MacGyver Didn’t Prepare me for an Earthquake

I think of myself as a pretty resourceful guy, and handy with duct tape and a pair pliers. When a deer charged my car and knocked my rearview mirror off a few months ago, I was able to fix it myself just fine. But as a new resident of the state of California, I’m starting to realize that I am not really ready to deal with EVERY problem.  A large earthquake is going to hit California in the near future,  a fact confirmed recently by scientists and researchers. So how should I react when it happens?

The Earthquake Flowchart I made

The Earthquake Flowchart I made

This is the question I asked myself last week, to which I had no definitive answer. Unlike many other dangerous situations, watching episodes of MacGyver had not prepared me for an earthquake. Therefore, I decided to search the net for earthquake safety tips. I have distilled my findings into the following blog post. 

What’s My Risk?

A large earthquake is going to hit California soon. The question is not if, but when. Here are some probabilities to help evaluate your risk (data from http://www.scec.org/ucerf/).

California Earthquake Probability Map (source: http://www.scec.org/ucerf)

  • 99.7% chance of magnitude 6.7 or larger earthquake during the next 30 years
  • 46% chance of magnitude 7.5 or larger earthquake during the next 30 years
  • 2% chance of a magnitude 7.5 or larger each year

What to expect?

How large is a magnitude 6.7 earthquake?
There is likely to be a moderate amount of damage. To compare within California’s history:

  • Northridge Los Angeles Earthquake,  Magnitude 6.7, injures ~9000 (source)
  • Loma Prieta Earthquake, Magnitude 6.9, injures ~4000 (source)

How long do they last?
The initial shaking will typically last from 10 – 30 seconds. Power may go out, and fire alarms may sound. Aftershocks can occur in the hours, days, weeks, or months following an earthquake.

How should I react?

FEMA has a long list of instructions in this helpful PDF, but I have whittled down a flowchart which I feel is easier to visualize and remember. Most of the information was compiled from the ready.gov site, but I supplemented it with this and this.

Earthquake Flowchart (PDF)
Slide1

How can I prepare?

If you are interested in being more prepared, knowing how to react (above) is definitely a good start. Here are some more links with good information on preparedness:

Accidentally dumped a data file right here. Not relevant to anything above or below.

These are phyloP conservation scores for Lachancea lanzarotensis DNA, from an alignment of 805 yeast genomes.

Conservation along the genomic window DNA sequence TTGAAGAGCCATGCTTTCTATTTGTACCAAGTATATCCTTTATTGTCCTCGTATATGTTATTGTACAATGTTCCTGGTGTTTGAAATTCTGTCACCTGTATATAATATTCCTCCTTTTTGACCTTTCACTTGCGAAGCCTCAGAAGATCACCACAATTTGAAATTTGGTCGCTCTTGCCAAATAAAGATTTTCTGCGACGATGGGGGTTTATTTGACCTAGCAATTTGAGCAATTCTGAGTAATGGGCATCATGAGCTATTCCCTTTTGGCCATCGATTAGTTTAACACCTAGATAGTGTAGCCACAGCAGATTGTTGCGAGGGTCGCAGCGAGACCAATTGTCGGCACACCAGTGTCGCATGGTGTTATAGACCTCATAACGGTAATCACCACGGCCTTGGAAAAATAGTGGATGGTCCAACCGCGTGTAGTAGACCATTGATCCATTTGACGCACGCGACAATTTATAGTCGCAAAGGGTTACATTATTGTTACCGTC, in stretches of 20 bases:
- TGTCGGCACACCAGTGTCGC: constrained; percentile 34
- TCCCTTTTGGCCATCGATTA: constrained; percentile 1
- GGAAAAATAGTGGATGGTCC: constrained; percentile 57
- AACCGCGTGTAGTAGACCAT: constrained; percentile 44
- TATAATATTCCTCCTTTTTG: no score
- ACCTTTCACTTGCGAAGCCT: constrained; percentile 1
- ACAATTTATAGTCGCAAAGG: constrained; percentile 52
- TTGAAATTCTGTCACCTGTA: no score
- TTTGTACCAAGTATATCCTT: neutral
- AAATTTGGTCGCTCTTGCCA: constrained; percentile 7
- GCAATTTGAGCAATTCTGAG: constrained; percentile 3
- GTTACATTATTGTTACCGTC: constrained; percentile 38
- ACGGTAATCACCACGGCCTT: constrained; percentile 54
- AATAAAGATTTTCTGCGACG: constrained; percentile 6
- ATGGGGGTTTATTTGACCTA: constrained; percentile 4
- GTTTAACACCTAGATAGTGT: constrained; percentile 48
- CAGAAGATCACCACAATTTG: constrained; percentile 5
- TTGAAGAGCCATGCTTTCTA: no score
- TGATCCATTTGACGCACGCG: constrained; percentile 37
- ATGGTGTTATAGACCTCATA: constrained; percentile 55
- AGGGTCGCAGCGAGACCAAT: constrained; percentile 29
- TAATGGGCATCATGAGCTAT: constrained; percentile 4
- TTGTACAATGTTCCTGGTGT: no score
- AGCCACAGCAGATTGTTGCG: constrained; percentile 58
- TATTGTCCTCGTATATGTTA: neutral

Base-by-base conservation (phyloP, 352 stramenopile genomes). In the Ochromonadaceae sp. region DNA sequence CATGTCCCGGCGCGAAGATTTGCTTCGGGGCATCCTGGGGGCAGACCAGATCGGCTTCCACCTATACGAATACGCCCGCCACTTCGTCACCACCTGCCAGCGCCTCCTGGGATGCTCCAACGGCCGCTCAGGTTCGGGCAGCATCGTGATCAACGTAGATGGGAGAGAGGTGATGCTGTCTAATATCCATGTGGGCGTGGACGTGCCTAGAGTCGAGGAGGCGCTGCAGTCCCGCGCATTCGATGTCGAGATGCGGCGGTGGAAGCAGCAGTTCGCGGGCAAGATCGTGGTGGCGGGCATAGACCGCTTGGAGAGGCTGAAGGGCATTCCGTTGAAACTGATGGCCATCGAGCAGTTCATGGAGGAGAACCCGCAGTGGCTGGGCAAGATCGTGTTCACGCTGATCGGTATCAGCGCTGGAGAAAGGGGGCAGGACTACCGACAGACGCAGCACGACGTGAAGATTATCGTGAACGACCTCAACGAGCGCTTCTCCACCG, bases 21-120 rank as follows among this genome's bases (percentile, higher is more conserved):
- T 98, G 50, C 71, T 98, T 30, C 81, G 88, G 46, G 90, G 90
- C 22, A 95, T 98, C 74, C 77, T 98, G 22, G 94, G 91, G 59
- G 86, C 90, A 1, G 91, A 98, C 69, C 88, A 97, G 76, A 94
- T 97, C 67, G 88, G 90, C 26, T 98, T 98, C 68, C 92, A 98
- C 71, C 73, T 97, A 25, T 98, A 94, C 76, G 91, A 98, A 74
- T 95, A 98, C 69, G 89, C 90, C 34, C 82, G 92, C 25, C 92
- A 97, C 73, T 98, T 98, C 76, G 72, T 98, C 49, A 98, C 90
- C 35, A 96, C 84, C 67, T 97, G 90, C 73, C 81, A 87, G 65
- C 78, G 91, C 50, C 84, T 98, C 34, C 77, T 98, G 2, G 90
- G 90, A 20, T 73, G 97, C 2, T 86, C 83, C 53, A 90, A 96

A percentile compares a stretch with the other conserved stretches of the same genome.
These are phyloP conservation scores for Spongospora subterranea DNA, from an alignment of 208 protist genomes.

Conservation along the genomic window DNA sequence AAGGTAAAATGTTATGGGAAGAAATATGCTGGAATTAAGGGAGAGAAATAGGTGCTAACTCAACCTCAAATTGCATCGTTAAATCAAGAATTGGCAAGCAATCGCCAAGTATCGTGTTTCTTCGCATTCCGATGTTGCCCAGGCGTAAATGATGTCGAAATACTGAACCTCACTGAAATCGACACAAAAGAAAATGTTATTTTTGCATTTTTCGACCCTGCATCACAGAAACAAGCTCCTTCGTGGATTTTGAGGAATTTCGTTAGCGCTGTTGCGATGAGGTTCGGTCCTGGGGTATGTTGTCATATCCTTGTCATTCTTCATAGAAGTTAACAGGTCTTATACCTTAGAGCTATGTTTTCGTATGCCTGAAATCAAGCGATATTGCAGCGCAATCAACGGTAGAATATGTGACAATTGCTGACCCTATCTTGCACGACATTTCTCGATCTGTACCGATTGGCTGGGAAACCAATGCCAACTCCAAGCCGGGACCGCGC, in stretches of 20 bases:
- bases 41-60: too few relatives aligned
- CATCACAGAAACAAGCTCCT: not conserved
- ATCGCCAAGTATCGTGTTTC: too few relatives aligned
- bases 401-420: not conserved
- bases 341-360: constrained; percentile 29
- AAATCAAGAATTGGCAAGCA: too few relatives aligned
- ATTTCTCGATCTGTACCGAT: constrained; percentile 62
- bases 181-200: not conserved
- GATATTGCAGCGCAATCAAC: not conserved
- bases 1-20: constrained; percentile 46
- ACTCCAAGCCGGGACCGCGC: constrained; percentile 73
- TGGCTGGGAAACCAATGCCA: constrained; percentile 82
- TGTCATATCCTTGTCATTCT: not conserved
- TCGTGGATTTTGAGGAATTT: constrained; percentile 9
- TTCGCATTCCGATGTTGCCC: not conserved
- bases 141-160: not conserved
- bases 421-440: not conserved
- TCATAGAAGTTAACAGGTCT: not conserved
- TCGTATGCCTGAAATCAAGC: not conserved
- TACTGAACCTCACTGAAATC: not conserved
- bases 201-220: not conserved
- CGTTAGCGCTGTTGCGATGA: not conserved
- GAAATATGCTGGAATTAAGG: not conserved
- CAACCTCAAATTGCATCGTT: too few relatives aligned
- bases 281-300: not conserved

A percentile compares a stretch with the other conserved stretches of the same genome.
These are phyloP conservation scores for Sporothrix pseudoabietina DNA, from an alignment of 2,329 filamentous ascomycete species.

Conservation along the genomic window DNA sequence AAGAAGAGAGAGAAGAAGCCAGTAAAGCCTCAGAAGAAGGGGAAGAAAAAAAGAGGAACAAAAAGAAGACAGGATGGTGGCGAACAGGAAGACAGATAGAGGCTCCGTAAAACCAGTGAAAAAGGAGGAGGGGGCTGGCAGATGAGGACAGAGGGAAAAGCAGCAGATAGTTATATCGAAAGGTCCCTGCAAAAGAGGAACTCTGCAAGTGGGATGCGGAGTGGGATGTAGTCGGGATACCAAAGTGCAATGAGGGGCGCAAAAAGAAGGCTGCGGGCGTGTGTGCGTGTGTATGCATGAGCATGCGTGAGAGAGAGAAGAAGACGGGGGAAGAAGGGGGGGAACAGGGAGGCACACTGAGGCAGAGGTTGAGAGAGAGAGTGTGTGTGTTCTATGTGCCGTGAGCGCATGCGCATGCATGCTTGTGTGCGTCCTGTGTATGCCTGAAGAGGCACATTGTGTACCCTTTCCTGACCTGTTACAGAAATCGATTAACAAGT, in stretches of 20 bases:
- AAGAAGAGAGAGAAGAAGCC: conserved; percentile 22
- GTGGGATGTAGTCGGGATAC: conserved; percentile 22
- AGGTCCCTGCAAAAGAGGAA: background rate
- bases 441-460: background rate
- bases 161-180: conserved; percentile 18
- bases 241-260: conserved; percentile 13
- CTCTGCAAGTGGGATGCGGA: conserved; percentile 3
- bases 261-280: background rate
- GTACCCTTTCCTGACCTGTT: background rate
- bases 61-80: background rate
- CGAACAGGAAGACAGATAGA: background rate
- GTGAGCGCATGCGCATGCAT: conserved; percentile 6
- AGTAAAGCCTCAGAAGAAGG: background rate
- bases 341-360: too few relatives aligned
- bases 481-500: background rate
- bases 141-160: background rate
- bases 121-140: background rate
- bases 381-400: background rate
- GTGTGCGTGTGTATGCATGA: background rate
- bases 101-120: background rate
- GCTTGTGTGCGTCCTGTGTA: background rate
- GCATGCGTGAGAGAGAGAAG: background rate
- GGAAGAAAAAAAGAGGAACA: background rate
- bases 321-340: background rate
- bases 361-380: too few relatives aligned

• A few weeks ago, Emily had posted some good information about soft-story buildings.
  • You can participate in the Great California Shakeout (http://www.shakeout.org/california/).
  • FEMA runs the http://www.ready.gov/earthquakes site which has this helpful PDF, and I have picked out a few of the following points they recommend:
    1. Fasten shelves securely to walls.
    2. Place large or heavy objects on lower shelves.
    3. Store breakable items such as bottled foods, glass, and china in low, closed cabinets with latches.
    4. Fasten heavy items such as pictures and mirrors securely to walls and away from beds, couches and anywhere people sit.
    5. Store weed killers, pesticides, and flammable products securely in closed cabinets with latches and on bottom shelves.
    6. Locate safe spots in each room under a sturdy table or against an inside wall.

One of our readers (j.bradbury) also pointed out some great general preparedness tips:

I hope you found this useful. Leave a comment if you think I have left something out, or if you have more earthquake tips!

Chris Kuryak, Chief Operating Officer of Recovers

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2 thoughts on “MacGyver Didn’t Prepare me for an Earthquake

    • Excellent information J. I have added it to the post.

      I checked out your site as well (http://www.preparepdx.com), looks to be lot of good preparedness information there. Good luck in your local effort, and thanks for the great comment.

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